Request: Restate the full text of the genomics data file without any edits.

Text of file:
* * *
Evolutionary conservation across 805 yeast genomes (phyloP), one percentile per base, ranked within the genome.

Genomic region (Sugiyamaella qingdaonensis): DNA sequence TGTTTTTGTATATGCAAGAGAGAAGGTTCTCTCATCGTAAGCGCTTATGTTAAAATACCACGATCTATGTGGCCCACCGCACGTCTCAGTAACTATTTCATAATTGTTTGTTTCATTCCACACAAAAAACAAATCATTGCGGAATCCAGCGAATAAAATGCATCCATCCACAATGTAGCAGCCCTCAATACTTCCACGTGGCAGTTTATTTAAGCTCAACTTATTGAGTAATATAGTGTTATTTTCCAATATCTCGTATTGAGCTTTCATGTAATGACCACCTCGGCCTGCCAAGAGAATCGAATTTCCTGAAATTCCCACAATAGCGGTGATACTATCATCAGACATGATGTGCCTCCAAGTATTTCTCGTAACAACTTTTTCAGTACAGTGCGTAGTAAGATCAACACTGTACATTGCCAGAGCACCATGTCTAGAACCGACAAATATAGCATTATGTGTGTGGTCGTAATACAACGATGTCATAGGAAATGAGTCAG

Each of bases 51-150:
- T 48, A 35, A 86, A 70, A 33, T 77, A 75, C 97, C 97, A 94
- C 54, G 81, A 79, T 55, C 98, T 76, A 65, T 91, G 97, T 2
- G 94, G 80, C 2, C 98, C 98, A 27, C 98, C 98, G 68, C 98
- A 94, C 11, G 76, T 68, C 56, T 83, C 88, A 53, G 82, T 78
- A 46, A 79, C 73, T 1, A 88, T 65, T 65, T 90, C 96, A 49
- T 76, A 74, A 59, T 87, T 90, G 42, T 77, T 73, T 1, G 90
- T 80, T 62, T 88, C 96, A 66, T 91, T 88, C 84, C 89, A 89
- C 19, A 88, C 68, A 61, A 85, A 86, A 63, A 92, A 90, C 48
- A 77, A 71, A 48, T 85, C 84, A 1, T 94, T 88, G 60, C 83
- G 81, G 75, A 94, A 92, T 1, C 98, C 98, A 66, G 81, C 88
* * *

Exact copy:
Evolutionary conservation across 805 yeast genomes (phyloP), one percentile per base, ranked within the genome.

Genomic region (Sugiyamaella qingdaonensis): DNA sequence TGTTTTTGTATATGCAAGAGAGAAGGTTCTCTCATCGTAAGCGCTTATGTTAAAATACCACGATCTATGTGGCCCACCGCACGTCTCAGTAACTATTTCATAATTGTTTGTTTCATTCCACACAAAAAACAAATCATTGCGGAATCCAGCGAATAAAATGCATCCATCCACAATGTAGCAGCCCTCAATACTTCCACGTGGCAGTTTATTTAAGCTCAACTTATTGAGTAATATAGTGTTATTTTCCAATATCTCGTATTGAGCTTTCATGTAATGACCACCTCGGCCTGCCAAGAGAATCGAATTTCCTGAAATTCCCACAATAGCGGTGATACTATCATCAGACATGATGTGCCTCCAAGTATTTCTCGTAACAACTTTTTCAGTACAGTGCGTAGTAAGATCAACACTGTACATTGCCAGAGCACCATGTCTAGAACCGACAAATATAGCATTATGTGTGTGGTCGTAATACAACGATGTCATAGGAAATGAGTCAG

Each of bases 51-150:
- T 48, A 35, A 86, A 70, A 33, T 77, A 75, C 97, C 97, A 94
- C 54, G 81, A 79, T 55, C 98, T 76, A 65, T 91, G 97, T 2
- G 94, G 80, C 2, C 98, C 98, A 27, C 98, C 98, G 68, C 98
- A 94, C 11, G 76, T 68, C 56, T 83, C 88, A 53, G 82, T 78
- A 46, A 79, C 73, T 1, A 88, T 65, T 65, T 90, C 96, A 49
- T 76, A 74, A 59, T 87, T 90, G 42, T 77, T 73, T 1, G 90
- T 80, T 62, T 88, C 96, A 66, T 91, T 88, C 84, C 89, A 89
- C 19, A 88, C 68, A 61, A 85, A 86, A 63, A 92, A 90, C 48
- A 77, A 71, A 48, T 85, C 84, A 1, T 94, T 88, G 60, C 83
- G 81, G 75, A 94, A 92, T 1, C 98, C 98, A 66, G 81, C 88